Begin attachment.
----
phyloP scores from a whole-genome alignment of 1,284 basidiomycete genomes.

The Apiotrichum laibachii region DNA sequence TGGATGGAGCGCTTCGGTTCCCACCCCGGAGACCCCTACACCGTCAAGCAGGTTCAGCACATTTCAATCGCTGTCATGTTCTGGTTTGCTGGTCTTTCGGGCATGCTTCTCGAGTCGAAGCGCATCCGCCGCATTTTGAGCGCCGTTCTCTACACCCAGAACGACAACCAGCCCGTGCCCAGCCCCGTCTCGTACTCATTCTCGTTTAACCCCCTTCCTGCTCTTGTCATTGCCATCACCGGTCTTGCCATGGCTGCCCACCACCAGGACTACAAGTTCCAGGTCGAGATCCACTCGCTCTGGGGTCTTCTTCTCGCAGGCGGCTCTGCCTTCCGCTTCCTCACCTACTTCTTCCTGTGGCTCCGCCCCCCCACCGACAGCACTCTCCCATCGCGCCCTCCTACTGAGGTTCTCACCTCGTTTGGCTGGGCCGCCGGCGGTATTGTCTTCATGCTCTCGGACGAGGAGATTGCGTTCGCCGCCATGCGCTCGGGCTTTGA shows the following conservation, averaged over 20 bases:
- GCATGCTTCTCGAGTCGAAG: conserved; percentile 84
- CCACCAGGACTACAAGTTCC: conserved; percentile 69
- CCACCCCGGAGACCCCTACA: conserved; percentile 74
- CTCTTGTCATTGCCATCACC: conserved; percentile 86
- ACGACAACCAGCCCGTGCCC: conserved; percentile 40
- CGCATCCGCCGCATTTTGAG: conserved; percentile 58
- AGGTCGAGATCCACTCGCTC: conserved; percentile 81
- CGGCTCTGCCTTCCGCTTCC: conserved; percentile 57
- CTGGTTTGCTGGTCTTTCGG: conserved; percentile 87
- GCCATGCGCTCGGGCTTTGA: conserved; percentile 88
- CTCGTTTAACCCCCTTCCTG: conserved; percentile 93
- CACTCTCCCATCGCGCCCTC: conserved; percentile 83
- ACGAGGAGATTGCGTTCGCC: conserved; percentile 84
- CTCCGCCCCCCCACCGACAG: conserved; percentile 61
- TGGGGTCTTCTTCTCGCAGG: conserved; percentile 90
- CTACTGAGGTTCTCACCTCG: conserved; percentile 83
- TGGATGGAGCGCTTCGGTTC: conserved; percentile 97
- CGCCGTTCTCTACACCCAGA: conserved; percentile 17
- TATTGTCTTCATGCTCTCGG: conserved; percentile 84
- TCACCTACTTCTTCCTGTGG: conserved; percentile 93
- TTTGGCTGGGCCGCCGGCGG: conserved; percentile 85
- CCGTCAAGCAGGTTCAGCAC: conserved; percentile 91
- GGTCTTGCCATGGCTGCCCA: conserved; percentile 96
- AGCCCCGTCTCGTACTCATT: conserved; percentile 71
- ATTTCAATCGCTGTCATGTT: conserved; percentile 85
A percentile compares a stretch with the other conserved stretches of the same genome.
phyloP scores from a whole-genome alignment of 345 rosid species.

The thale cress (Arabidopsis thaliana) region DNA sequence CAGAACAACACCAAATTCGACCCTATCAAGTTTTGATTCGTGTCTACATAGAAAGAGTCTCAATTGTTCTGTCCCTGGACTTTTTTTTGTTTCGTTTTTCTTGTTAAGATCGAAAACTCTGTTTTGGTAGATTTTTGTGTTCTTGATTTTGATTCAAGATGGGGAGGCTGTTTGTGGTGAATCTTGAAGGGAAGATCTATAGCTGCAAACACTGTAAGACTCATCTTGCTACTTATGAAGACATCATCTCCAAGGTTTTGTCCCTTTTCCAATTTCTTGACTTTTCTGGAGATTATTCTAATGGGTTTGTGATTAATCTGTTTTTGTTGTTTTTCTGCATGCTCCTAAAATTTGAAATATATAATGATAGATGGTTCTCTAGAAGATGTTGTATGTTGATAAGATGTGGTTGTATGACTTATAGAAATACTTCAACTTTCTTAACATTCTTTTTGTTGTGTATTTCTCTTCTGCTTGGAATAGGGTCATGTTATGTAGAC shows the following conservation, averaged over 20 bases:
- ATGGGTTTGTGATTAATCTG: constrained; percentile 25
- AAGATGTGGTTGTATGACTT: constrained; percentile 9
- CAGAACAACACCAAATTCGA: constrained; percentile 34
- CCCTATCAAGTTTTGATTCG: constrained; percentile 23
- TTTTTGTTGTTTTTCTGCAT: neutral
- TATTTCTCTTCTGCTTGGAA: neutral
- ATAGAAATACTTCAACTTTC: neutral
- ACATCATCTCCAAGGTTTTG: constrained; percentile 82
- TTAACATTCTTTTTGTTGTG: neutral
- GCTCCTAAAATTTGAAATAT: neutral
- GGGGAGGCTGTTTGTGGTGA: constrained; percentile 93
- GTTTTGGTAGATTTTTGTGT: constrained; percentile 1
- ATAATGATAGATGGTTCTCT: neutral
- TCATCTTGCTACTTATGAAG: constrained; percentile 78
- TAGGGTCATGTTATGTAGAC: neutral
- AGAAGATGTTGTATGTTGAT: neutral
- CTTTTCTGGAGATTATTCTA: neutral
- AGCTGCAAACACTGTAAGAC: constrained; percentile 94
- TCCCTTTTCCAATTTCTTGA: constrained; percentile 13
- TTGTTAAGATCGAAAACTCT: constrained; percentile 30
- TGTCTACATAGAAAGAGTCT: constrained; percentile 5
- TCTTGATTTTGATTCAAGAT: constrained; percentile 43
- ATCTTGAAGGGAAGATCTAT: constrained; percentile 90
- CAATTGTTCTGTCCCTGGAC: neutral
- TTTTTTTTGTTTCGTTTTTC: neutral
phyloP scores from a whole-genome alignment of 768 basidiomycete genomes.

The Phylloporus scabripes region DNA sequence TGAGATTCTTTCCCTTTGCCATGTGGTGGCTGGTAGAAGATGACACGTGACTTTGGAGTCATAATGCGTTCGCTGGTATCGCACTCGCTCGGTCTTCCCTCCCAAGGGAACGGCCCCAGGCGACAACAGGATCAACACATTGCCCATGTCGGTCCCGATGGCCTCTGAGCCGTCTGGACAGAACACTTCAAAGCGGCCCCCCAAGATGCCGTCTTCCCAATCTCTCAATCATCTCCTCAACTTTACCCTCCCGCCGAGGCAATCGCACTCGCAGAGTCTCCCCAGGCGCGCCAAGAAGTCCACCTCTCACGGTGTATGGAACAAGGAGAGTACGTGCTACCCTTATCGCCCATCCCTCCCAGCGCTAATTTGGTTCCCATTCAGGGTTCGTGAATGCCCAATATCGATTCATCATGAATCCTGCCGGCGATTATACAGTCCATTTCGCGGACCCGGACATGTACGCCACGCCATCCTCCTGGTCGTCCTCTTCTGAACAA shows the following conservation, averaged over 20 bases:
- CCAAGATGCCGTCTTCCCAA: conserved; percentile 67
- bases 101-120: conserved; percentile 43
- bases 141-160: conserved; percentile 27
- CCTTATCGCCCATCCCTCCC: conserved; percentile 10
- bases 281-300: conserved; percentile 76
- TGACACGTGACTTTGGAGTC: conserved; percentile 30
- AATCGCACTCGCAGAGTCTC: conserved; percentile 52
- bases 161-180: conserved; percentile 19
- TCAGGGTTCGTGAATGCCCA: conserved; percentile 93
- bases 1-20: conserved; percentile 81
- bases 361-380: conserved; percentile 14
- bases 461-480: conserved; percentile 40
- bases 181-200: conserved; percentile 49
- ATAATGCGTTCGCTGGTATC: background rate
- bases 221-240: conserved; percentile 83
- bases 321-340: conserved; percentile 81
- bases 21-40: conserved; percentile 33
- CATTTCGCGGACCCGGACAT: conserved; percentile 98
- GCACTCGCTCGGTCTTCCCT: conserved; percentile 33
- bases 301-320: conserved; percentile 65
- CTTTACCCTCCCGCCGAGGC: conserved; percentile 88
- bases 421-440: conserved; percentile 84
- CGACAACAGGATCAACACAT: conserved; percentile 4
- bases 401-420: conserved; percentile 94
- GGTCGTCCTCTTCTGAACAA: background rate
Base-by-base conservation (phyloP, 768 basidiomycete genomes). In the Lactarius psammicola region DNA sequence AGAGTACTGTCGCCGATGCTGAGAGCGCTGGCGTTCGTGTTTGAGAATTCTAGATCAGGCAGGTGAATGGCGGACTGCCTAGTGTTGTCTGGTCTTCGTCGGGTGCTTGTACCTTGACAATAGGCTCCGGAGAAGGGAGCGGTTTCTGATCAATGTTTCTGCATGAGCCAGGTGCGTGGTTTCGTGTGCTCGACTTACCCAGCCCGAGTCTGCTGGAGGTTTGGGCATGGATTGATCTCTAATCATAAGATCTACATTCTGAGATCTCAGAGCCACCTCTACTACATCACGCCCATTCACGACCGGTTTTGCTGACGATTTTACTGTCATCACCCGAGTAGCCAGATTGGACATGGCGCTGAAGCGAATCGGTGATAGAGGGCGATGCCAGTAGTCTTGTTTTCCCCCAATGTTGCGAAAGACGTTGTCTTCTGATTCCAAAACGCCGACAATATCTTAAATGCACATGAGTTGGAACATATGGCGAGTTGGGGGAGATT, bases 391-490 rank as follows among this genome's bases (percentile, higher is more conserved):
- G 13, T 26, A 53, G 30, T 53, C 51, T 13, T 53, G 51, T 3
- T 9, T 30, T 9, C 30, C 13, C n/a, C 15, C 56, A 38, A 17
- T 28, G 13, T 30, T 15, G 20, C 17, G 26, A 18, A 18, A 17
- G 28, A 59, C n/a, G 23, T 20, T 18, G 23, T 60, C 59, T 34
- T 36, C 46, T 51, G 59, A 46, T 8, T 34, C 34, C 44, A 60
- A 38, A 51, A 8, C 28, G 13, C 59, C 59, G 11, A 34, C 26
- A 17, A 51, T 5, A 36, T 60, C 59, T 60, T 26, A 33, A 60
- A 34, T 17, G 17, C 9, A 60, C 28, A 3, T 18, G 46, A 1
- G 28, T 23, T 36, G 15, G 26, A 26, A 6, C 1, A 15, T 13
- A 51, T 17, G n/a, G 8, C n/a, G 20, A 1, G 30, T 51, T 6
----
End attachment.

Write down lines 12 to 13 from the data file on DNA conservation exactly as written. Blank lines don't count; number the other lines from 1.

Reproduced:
- GCCATGCGCTCGGGCTTTGA: conserved; percentile 88
- CTCGTTTAACCCCCTTCCTG: conserved; percentile 93